With Ontario voters going to the polls today, Ottawa-Centre is seen as an important seat for the NDP as the party fights to remain the official opposition.

The riding is expected to be tight race between incumbent New Democrat Joel Harden and Liberal hopeful Katie Gibbs. Traditionally the two parties have contested this seat.

This comes as most polls predict another majority government for the Progressive Conservatives led by Doug Ford.

The online polling aggregator, 338Canada, has Ottawa Centre as a “leaning NDP hold” but with the Liberal candidate well within the margin of error.

Katie Gibbs is the Ontario Liberal candidate in Ottawa Centre. [Photo courtesy Katie Gibbs, Facebook]

Gibbs, a scientist by trade and the is the co-founder and executive director of the advocacy group Evidence for Democracy, said she won’t speculate on any riding or provincial polling and is focused on getting her message across.

“It’s so close, and it’s in the voters’ hands now,” she said. “It’s important for me to just get out there and talk to as many people as I can.”

Some of the top issues she’s hearing in the riding are concerns about the environment, health care, housing affordability and education.

She said that she’s been well received by voters when canvasing but that the two years of the pandemic have made many voters unenthused by politics.

“I will say it does seem like a low engagement election,” she said. “I think it’s honestly because people are really struggling. It’s been a hard few years for everybody.”

NDP incumbent Joel Harden held a gathering on Tuesday evening at Ev Tremblay Park where federal NDP leader Jagmeet Singh spoke in support of his campaign.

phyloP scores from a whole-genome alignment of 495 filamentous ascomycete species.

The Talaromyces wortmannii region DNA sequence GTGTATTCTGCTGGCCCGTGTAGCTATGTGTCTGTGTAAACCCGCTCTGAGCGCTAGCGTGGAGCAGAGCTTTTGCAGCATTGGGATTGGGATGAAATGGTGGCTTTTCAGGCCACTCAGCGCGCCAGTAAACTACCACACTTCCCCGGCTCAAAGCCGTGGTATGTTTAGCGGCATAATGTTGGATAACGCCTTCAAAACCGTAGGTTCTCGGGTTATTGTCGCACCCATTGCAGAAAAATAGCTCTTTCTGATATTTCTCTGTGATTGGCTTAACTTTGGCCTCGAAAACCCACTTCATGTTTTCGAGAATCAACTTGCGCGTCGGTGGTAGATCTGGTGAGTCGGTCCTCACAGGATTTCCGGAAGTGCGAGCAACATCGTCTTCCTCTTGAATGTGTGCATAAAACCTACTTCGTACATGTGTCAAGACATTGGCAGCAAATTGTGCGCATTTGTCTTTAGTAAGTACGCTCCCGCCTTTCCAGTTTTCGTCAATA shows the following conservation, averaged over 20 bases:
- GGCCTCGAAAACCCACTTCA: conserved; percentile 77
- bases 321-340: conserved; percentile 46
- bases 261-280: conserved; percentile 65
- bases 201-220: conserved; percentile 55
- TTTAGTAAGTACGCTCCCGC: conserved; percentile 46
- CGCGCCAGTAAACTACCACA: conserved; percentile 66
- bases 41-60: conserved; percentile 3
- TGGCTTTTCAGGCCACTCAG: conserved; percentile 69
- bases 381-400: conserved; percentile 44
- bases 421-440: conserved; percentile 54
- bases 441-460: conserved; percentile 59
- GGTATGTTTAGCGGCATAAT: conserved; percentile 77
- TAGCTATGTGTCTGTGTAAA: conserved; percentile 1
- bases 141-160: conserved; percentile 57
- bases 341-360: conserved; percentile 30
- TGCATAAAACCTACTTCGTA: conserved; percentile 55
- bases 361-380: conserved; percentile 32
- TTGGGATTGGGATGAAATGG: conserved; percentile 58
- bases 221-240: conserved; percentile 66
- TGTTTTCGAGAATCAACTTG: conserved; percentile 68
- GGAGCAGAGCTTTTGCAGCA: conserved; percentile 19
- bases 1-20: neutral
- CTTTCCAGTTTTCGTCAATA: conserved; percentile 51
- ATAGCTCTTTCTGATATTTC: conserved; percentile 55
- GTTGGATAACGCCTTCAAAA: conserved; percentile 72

Harden, a former researcher with the Canadian Federation of Students and instructor at Carleton University, said he wants to continue being a voice for Ottawa’s interests.

Harden spoke on his record of being a community builder and fighting for a transit inquiry into the Ottawa light rail (LRT).

“It was a community effort to win that, and it was two years of work,” he said

“When a community decides to elect someone and to elect a team and focuses on making things happen – we made it happen.”

Harden said many in Ottawa felt unheard during the trucker convoy and the recent storms that blew through the city last week. He believes he is the best candidate to represent Ottawa-Centre on an issue-by-issue basis.

“It seems time and again that it’s hard for establishment policies to stand up to powerful interests,” he said.

“We need people who will put the politics last and the community first.”

An Angus Reid survey from May 27 found that voters in Ontario are dissatisfied with the leaders of all three major parties.

Ontario PC candidate Scott Healey. [Photo courtesy Scott Healey, Facebook]

Nearly two-thirds of Ontarians find Progressive Conservative Leader Doug Ford unappealing. But both NDP leader Andrea Horwath and Liberal leader Stephen Del Duca hold either the same or less appeal than Ford.

“This election really hasn’t been what I expected it to be,” said Michaela Bax-Leaney, a 22-year-old resident of Centretown.

Bax-Leaney said she is disappointed with the Ford government’s record on health care, their handling of the pandemic and not coming to Ottawa after the recent storms key problems.

“I was really expecting the NDP and Liberals and Greens to come out fighting a bit harder – but it seems like they’ve been pretty lacklustre,” she said. Running for the Conservatives is Scott Healey and for the Greens, Shelby Bertrand.

Bax-Leaney said she’s leaning on voting for the NDP because of Joel Harden’s involvement in the community and his work as an MPP, but says she prefers the leadership of the Greens at a provincial level.

Green candidate Shelby Bertrand. {Photo courtesy Ottawa Centre Greens, Facebook]

“The riding has gone through a lot – especially in the downtown core. I think there is a very strong sense of frustration that the Ford government was completely AWOL during that time,” Bax-Leaney said.

She said the Liberals don’t really appeal to her interests, and finds that they are more the party of the status quo and is not familiar enough with the leader of the party, Stephen Del Duca.

“I try to go in with an open mind with every election,” she said. “But often times to see the most direct impact of politics you have to look at the community level.”

Ottawa Centre covers most of downtown including Parliament Hill. It runs from the Rideau Canal taking in Centretown, Lebreton Flats, Mechanicsville, Hintonburg and Westboro. It extends south to the Glebe, Old Ottawa South and Old Ottawa East.